Article 12: Right to marry

Published: 4 May 2016

Last updated: 3 June 2021

What countries does this apply to?

  • England
  • Scotland
  • Wales

Article 12 protects your right to marry

Article 12 protects the right of men and women of marriageable age to marry and to start a family.

Read also Respect for your private and family life.

Restrictions to the right to marry

Your right to marry is subject to national laws on marriage, including those that make marriage illegal between certain types of people (for example, close relatives),

Although the government is able to restrict the right to marry, any restrictions must not be arbitrary and not interfere with the essential principle of the right.

How this right applies to transsexual people

The European Court of Human Rights ruled in 2002 that this right extends to transsexual people. They are able to marry or enter civil partnerships in their acquired gender because of the Gender Recognition Act 2004, the Marriage (Same Sex Couples) Act 2013 and the Marriage and Civil Partnership (Scotland) Act 2014.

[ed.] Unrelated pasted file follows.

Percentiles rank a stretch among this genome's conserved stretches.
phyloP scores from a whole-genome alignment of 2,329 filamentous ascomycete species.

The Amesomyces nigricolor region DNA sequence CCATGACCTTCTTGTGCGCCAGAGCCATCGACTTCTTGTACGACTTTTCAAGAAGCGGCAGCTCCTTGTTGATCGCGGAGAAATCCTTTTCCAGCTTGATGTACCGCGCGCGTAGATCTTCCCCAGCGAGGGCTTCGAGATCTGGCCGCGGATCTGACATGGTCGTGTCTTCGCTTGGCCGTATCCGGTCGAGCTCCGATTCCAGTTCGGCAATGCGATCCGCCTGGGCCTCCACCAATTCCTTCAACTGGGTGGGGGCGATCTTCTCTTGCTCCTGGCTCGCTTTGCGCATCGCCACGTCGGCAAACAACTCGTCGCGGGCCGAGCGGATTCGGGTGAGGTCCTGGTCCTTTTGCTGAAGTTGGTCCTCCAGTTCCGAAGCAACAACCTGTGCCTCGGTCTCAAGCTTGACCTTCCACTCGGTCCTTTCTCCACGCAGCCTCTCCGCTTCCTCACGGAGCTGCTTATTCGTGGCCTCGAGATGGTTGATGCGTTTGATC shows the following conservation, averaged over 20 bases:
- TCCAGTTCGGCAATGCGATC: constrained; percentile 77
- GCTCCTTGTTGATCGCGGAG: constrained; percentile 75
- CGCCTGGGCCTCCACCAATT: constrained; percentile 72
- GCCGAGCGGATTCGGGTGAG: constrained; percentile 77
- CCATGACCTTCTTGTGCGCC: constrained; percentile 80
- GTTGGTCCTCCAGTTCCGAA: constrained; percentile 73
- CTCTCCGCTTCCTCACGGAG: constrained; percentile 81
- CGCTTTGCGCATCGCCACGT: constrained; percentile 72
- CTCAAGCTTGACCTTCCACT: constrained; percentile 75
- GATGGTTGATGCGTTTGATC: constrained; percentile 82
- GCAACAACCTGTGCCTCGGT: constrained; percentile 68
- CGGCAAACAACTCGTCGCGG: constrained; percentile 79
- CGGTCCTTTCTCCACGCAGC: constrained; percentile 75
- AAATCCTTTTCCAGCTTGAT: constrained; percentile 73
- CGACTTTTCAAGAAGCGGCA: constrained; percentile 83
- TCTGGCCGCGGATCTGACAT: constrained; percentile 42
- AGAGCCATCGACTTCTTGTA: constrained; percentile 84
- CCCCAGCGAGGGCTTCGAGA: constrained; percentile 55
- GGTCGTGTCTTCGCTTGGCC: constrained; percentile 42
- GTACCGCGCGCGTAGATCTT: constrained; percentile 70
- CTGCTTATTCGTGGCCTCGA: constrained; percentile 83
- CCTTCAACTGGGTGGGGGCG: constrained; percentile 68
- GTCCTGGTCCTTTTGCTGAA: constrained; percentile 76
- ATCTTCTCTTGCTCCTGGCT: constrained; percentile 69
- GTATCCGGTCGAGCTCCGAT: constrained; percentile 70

What the law says

This text is taken directly from the Human Rights Act.

Article 12: Right to marriage

Men and women of marriageable age shall have the right to marry and to found a family, according to national laws governing the exercise of this right. 

Example case - B & L v the United Kingdom [2005]

English law prevented a parent-in-law from marrying their child-in-law unless both had reached the age of 21 and both their respective spouses had died.

B was L’s father-in-law, and they wished to marry. L’s son treated his grandfather, B, as ‘Dad’. The court accepted the Government’s argument that the law had the valid aim of protecting the family and any children of the couple. But it held that their right to marry had been violated. The law was based primarily on tradition, and there was no legal reason why a couple in this situation could not have a relationship. There had also been several cases where couples in the same circumstances had obtained exemptions by personal Acts of Parliament (laws for the benefit of individuals). This showed that the objections to such marriages were not absolute.

(Case summary taken from ‘Human rights, human lives: a guide to the Human Rights Act for public authorities’, which provides legal case studies that show how human rights work in practice.)

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